Defining Common Carriers: Flight Sharing, the Faa, and the Future of Aviation
20 Pages Posted: 12 Jul 2018
Date Written: 06/12/2017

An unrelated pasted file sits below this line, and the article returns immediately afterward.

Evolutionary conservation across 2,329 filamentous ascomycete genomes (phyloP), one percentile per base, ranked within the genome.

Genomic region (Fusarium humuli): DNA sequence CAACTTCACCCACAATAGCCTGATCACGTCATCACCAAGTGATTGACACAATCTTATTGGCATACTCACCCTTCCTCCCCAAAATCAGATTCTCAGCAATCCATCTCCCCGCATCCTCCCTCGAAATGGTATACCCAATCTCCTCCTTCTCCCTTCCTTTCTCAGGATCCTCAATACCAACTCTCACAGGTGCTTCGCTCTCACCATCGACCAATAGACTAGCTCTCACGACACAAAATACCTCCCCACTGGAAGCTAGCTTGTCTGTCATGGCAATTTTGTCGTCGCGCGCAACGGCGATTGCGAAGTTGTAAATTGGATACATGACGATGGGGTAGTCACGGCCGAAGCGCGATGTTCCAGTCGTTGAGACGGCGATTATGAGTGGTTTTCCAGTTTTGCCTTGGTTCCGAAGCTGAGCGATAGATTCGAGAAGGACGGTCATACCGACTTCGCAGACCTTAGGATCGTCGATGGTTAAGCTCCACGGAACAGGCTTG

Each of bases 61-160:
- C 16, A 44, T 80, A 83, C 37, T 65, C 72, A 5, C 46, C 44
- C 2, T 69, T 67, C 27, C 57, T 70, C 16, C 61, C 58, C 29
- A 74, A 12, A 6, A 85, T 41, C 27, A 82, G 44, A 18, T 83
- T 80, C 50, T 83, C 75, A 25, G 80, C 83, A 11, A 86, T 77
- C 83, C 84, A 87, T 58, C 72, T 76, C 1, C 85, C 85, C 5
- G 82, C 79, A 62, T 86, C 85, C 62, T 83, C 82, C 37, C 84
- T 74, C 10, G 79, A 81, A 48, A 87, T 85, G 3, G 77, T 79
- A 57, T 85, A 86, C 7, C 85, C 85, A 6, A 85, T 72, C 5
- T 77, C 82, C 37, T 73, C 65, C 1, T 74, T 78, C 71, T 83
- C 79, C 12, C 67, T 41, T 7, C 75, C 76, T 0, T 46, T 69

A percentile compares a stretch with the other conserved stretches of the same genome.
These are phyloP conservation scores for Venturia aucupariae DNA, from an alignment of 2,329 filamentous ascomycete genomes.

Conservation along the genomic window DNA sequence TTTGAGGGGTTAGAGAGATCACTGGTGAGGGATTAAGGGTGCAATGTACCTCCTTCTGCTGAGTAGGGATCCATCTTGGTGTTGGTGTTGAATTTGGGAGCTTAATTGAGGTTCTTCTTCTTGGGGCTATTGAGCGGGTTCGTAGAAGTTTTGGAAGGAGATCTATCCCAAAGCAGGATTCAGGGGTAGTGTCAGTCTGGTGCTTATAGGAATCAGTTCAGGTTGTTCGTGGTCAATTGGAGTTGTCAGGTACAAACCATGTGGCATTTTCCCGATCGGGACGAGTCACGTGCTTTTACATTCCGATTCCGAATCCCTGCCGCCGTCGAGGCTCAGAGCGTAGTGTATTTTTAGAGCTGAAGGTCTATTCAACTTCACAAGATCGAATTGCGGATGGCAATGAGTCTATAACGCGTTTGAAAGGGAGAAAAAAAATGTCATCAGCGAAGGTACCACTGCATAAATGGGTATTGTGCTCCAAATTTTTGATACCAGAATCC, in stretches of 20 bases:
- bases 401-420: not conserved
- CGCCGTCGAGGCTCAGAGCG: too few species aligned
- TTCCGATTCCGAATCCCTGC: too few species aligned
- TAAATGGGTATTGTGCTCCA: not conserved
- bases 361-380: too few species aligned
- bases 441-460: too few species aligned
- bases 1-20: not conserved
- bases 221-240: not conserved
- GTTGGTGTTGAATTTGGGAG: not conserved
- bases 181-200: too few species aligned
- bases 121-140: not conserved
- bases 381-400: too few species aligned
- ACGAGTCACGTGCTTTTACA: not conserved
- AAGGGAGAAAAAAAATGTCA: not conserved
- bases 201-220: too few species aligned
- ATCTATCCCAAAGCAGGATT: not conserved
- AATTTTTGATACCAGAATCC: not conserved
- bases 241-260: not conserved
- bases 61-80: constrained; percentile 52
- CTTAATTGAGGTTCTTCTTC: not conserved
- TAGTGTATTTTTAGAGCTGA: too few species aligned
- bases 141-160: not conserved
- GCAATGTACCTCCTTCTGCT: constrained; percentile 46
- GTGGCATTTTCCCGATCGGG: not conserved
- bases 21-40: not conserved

In January 2017, the Supreme Court of the United States declined to hear a case brought by Flytenow, a flight-sharing startup, against the Federal Aviation Administration (FAA). While Flytenows legal challenge ended when the Supreme Court refused to hear the case, on policy grounds the company continues to have the better argument. Ultimately, the flight-sharing industry was shut down because the FAA can define common carriage expansively in its guidance and interpret that definition without oversight. Congress should intervene by explicitly defining common carriage narrowly in statute. This paper discusses private pilots traditional right to share costs and why such cost-sharing matters for general aviation. Next, the paper shows that Flytenow tried to comply with this traditional framework and previous interpretations of aviation law, and it discusses the companys legal travails. There is a possible remedy: Congress could unwind the FAAs confused flight-sharing rulings by simply defining common carrier more narrowly in statute. The FAAs current definition undermines the purpose of common carriage as conceived under the common law. This paper proposes some elements that Congress should consider as it formulates an appropriate definition. Finally, the paper addresses some objections.
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